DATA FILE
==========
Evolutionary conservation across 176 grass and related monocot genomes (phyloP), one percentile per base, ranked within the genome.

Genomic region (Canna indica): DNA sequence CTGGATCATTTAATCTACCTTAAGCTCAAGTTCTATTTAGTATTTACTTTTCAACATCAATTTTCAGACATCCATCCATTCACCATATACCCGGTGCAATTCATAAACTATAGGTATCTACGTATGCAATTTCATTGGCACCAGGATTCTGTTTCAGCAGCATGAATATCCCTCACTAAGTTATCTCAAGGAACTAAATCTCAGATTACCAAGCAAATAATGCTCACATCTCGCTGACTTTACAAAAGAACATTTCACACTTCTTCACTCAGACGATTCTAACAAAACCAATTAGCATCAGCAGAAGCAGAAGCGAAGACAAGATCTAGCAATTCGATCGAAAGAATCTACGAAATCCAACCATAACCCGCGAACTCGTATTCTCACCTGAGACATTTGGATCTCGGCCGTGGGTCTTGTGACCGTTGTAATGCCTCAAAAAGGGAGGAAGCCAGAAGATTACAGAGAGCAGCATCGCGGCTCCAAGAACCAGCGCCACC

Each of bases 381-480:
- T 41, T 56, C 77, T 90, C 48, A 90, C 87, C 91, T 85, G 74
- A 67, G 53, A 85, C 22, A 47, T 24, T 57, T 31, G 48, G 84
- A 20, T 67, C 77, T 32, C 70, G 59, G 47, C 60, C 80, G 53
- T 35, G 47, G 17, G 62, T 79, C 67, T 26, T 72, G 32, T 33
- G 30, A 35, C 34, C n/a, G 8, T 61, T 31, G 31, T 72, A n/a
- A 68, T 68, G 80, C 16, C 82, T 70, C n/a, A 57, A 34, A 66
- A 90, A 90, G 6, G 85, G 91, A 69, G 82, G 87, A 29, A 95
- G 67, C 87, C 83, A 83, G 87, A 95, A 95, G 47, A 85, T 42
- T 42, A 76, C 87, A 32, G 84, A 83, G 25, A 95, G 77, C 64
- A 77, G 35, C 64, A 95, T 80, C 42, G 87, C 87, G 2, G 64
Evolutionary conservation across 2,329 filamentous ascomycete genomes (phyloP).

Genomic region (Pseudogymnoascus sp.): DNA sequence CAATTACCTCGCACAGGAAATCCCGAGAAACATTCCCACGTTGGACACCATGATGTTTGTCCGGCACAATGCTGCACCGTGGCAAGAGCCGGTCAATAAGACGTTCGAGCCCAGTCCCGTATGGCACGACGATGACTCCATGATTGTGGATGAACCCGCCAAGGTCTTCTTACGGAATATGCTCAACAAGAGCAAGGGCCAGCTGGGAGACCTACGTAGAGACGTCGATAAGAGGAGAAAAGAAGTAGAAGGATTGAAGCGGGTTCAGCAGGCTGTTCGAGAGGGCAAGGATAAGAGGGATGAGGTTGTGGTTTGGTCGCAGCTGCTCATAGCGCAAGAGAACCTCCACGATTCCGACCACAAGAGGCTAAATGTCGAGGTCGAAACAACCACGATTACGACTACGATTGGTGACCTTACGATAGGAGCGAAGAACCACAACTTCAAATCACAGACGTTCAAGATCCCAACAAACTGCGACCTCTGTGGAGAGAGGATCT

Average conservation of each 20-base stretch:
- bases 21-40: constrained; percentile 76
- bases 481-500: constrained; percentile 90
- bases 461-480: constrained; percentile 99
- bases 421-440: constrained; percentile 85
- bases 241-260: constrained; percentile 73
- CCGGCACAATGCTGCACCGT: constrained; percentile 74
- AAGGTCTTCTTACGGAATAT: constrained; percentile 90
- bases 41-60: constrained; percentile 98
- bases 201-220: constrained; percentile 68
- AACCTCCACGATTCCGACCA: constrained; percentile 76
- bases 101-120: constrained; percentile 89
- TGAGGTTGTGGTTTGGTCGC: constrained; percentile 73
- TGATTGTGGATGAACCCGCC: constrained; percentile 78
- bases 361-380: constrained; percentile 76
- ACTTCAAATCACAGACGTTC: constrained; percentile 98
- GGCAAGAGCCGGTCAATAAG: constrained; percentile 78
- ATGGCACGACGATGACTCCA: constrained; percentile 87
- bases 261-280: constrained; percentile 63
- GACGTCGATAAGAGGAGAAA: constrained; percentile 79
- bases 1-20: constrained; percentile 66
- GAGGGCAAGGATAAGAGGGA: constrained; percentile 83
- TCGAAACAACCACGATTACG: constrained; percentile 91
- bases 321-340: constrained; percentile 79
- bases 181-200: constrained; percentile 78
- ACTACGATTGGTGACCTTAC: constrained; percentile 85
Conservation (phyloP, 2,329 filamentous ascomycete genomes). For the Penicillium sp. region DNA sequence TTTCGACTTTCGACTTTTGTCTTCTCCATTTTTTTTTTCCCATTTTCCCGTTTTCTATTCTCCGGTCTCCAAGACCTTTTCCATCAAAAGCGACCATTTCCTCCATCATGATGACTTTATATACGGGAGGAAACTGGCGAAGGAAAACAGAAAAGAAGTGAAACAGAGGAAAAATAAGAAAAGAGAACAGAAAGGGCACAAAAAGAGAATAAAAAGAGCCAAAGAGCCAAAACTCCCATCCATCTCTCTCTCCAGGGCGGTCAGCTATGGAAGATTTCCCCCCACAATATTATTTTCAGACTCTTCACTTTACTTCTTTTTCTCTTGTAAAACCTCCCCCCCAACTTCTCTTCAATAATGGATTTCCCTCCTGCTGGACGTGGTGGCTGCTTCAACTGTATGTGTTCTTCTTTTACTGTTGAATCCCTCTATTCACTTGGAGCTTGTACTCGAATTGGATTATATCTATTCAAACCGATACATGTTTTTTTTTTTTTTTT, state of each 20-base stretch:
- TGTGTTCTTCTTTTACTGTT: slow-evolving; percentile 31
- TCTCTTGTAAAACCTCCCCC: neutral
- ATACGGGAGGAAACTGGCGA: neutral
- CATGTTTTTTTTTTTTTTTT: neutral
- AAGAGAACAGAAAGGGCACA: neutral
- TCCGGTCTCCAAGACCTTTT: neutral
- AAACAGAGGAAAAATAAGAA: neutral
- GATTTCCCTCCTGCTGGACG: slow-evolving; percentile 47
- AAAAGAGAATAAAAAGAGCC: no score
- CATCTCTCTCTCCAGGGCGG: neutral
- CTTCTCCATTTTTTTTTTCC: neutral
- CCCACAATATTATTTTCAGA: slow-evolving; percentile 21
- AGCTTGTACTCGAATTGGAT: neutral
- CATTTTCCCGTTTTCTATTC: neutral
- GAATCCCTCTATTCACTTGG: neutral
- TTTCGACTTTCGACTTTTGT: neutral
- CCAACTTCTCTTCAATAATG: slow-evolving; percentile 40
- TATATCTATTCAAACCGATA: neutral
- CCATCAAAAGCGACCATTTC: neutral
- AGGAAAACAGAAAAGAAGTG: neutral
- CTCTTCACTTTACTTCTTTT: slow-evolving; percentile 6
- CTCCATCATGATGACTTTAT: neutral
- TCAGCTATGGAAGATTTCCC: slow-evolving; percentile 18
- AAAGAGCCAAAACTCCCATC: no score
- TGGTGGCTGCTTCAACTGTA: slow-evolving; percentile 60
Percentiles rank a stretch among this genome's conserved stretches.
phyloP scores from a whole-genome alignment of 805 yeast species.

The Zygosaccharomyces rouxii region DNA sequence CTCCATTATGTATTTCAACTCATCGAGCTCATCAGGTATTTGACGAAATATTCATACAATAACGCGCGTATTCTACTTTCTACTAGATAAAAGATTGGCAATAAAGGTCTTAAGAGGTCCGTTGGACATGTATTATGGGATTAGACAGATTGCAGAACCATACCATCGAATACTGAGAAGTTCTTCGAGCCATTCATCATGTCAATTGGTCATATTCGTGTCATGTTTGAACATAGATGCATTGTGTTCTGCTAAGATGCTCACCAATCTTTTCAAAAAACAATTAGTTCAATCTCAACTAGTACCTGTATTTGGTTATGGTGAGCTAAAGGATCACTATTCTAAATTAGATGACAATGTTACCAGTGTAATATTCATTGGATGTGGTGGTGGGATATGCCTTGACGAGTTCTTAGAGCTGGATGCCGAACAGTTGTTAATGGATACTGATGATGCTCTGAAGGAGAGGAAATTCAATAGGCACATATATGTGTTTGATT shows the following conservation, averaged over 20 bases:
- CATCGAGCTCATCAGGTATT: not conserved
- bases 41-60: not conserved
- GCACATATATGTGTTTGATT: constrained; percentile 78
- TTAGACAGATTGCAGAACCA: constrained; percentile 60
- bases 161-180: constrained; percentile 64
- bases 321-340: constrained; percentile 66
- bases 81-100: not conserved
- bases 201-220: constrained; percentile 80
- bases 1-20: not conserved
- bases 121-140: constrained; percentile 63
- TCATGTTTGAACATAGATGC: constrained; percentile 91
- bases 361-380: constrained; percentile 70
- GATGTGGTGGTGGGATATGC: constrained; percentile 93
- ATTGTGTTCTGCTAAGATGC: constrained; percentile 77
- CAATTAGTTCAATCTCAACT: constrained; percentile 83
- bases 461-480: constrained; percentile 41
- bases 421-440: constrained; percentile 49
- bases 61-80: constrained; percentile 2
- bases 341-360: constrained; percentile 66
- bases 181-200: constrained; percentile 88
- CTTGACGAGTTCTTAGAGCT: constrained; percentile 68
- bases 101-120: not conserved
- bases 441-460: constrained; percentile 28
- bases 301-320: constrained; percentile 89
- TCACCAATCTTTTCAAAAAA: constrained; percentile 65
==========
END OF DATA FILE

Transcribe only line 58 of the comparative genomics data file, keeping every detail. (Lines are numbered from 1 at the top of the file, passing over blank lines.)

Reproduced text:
- TTTCGACTTTCGACTTTTGT: neutral